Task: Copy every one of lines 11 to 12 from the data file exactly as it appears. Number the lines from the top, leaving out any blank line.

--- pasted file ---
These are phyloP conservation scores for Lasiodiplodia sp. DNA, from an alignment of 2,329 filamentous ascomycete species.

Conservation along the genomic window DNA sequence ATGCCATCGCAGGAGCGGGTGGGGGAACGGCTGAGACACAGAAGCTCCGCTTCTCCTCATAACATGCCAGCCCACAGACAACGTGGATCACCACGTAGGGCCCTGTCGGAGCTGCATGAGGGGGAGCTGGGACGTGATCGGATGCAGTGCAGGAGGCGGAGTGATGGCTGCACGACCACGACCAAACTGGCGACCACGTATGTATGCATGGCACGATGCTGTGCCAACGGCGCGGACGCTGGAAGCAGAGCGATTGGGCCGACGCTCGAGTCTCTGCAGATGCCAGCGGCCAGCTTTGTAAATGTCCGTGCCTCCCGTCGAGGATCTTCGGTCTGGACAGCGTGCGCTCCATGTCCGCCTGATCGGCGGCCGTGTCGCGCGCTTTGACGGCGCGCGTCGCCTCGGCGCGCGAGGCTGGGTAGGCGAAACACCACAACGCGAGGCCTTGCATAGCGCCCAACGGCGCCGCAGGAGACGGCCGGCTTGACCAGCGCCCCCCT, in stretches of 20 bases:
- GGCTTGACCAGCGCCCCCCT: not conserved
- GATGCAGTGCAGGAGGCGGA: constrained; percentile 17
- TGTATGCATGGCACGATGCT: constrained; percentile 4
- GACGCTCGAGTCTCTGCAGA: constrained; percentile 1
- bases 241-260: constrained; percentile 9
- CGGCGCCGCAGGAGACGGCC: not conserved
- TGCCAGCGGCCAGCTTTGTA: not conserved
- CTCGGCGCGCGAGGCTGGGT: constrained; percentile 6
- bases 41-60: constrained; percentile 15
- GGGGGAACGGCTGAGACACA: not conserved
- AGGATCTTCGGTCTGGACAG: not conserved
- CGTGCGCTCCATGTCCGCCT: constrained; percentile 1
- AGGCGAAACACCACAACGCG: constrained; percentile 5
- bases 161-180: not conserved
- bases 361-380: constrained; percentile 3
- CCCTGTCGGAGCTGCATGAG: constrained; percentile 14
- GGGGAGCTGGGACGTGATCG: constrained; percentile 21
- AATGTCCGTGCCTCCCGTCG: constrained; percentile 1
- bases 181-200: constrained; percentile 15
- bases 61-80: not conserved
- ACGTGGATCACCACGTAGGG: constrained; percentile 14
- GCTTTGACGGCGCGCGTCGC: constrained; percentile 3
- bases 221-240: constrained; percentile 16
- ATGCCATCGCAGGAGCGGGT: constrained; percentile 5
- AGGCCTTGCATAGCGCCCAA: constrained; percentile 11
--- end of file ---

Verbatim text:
- bases 41-60: constrained; percentile 15
- GGGGGAACGGCTGAGACACA: not conserved